Surface Area: 810 square kilometres
What the natives are called: Antequeranos
Monuments: Renaissance fountain, Collegiate Church of San Sebastián, Convent of La Encarnación, Palace of Nájera-Town Museum, Convent of San José, Convent Museum of the Discalced Nuns, Palace of Marqueses de la Peña de los Enamorados, Convent of La Victoria (includes Museum and Chapel of Beata Madre Carmen del Niño Jesús), Convent (and Museum) of Santa Eufemia, Church of Santiago, Convent of Belén, Granada Gateway, Dolmens of Menga, Viera and El Romeral, Convent of San Zoilo, Church of El Carmen, Royal Collegiate Church of Santa María la Mayor, Arco de los Gigantes (Giants’ Archway), Monument Site of the Alcazaba or Arab Fortress, Keep, Málaga Gateway, Chapel-Gallery of Virgen del Socorro, Church of Santa María de Jesús (includes Museum of the Brotherhood of Nuestra Señora del Socorro), Church of San Juan Bautista, Palace of Marqueses de las Escolanías, Church of Santo Domingo, Bullring, Municipal Bullfighting Museum, Legion Museum, Convent of San Agustín, Town Hall, Convent of Nuestra Señora de los Remedios, El Torcal Natural Area, San Benito Museum of Customs and Traditions, Hojiblanca Olive Oil Museum, Church of San Pedro, Church of Santísima Trinidad, Church of San Miguel, Church of Capuchinos, Church of Recoletas, Church of Santa Catalina de Siena. (Antequera is one of the cities with the highest number of heritage sites in Andalusia; 75% of Málaga Province’s heritage is to be found here.)
Geographical Location: in the centre of the region that bears its name, in the northern part of the province of Málaga and 45 kilometres from the capital of Málaga. It lies 577 meters above sea level, average annual rainfall is 550 litres per square metre and the average temperature is 15.3º C
The very first thing the eye beholds as you start down towards the Antequera plains by way of the N-331 (A-45) expressway is a broad meadowland like an immense tapestry of different shades of green or ochre, depending on the season of your visit. To the right, the evocative Peña de los Enamorados (Lovers’ Rock) with its legend of a doomed romance; straight ahead, gentle hills hem in the meadows, and to the left, below the crest of the El Torcal massif, Christian towers and Arab walls stand out from the brilliant white of the town.
Were the space not so large, you might think what you see is an ingenious artistic illusion. Even at that, this dazzlingly panoramic initial view does not reveal the treasure of monumental sites contained in Antequera, where every corner reverberates with a thousand-year-old Mediterranean culture forged by all the western civilisations.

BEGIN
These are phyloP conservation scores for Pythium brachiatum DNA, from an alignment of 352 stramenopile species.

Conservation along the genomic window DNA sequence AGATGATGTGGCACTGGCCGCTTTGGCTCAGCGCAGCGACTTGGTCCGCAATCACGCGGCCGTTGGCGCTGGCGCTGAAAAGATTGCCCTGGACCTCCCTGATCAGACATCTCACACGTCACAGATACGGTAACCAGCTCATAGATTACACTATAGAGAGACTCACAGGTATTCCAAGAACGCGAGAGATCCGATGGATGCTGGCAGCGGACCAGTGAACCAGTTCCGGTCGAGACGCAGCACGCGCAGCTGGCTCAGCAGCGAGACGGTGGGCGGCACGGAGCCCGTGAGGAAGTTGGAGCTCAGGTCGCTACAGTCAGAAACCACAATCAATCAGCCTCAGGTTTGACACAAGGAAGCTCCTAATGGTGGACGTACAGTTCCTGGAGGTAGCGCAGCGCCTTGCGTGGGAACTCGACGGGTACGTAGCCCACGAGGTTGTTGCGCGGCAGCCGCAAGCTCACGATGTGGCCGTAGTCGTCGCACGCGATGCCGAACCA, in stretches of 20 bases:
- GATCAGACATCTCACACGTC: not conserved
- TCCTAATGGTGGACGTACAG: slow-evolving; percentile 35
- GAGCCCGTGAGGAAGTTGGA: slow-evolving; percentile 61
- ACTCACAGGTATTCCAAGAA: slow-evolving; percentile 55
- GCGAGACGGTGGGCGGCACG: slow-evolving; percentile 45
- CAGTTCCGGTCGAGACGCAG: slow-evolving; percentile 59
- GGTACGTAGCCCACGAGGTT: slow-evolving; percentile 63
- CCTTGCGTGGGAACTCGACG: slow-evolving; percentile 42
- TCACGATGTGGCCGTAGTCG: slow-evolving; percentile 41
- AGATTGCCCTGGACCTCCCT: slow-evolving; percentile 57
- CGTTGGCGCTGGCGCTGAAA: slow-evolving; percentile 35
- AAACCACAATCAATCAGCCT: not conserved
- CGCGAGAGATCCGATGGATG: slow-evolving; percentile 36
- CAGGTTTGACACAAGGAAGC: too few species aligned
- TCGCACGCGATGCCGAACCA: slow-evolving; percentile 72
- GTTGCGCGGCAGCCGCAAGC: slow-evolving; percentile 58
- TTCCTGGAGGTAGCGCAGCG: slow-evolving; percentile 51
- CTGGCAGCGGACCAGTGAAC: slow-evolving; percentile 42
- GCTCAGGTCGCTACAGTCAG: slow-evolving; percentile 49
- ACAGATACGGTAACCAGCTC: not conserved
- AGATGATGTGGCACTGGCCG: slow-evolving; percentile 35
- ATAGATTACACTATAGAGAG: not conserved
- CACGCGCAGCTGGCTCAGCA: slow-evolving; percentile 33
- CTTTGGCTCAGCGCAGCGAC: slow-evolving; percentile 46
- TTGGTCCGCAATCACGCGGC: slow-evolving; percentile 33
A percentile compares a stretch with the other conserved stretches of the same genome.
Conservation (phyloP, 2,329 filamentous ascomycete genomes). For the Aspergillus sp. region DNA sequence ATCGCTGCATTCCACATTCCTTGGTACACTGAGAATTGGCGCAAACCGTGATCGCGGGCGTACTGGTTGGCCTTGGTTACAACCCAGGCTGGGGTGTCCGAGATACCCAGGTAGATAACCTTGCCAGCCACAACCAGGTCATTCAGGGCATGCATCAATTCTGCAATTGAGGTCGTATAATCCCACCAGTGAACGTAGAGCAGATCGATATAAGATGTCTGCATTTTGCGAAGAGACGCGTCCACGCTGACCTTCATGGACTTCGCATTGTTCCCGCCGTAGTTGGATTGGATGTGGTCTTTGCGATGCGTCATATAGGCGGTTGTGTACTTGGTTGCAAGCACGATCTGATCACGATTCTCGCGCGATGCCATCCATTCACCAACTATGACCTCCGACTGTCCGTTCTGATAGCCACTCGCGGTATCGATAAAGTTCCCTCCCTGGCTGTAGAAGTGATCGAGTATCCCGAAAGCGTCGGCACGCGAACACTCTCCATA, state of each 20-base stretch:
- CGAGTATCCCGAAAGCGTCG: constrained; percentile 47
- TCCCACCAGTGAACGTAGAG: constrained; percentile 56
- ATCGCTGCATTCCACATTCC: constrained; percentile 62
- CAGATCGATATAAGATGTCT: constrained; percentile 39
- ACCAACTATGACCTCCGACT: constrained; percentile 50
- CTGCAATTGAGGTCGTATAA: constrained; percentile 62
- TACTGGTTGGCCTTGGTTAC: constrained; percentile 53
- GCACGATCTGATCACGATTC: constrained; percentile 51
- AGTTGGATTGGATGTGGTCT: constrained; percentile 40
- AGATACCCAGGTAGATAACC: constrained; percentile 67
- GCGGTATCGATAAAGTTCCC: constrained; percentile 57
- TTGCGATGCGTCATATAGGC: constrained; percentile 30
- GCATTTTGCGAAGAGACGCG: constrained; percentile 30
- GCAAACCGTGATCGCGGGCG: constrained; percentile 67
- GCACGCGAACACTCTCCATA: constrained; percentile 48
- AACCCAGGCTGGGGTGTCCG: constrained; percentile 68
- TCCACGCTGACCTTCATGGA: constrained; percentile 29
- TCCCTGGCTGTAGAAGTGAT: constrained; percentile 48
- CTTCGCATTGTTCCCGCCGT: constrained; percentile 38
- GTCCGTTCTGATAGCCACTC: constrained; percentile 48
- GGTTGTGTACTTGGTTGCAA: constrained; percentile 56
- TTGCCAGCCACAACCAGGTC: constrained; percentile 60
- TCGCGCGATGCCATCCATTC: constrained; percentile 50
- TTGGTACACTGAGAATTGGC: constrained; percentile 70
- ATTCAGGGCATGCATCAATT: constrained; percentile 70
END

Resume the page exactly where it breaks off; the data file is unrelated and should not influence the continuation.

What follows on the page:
The first settlers in this region left archaeological testimony of immense importance: the dolmens of Viera, Menga and Romeral, gigantic burial structures erected in the Bronze Age.
Although there is no precise data on the subject, it is believed that from this date forward these lands were always populated, among other reasons because its geographic location –in the territorial centre of Andalusia- is the natural crossroads between upper and lower Andalusia, making it possible for Iberians, Tartessians, Phoenicians and Carthaginians to pass through and settle here. Traces of the latter, in fact, have been found at Cerro León, where it seems that the battle between Hasdrubal’s Carthaginians and the Roman legions took place.
Bathhouses, villas, sculptures, ceramics, mosaics, and column shafts and capitals from the Roman period have been turning up throughout the Antequera area in recent years as clear proof of its ancient splendour.
The city owes its present name to the Romans. It derives from the ancient Antikaria, a name that would be retained by the Arabs who, under the command of Abdelaziz Ben Muza, conquered it in the eighth century. Many traces of the Roman era remain, both in Antequera proper and in the nearby towns of Arastepi and Singilia Barba, which are considered among the most important of Roman Málaga.
The Arabs extended and strengthened the town, building the Alcazaba fort and surrounding the Medina with a wall. It became a strategic point after the capture of Seville and Jaén by the Christian troops who, under the command of the Infante (Crown Prince) Don Fernando, finally entered Antequera in 1410.
After being granted several royal favours, Antequera began to experience growth that would arrive at its peak in the second half of the sixteenth century and that in some ways was maintained until the eighteenth. During this long interval, the town was enriched with an extraordinary artistic heritage –primarily churches and convents but also outstanding secular structures- that is responsible for the present appearance of its historic urban centre.
An epidemic of yellow fever and the Napoleonic invasion decimated the town at the beginning of the nineteenth century, when it was already showing signs of exhaustion, but with those bad times behind it a new and vigorous middle class appeared, supported by a thriving textile industry, that gave new life to its economy and society. This powerful industrial sector was to succumb in the twentieth century and it would not be until the last third of this century that the town, now linked by a good transportation and communications network with the rest of Andalusia, again entered a period of clear economic expansion, and it is still in full swing.
The quickest way from Málaga to Antequera is by the N-331 (A-45) expressway. Once you arrive at the Antequera lowlands, take the A-354, and after 2 kilometres, you will enter the urban area of Antequera.
Full graphical path: http://bit.ly/nSBdEV
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Costa del Sol Tourist Board - Plaza de la Marina, nº4 - 29015 Málaga - Tel: +34952126272 - Fax: +34952225207 - firstname.lastname@example.org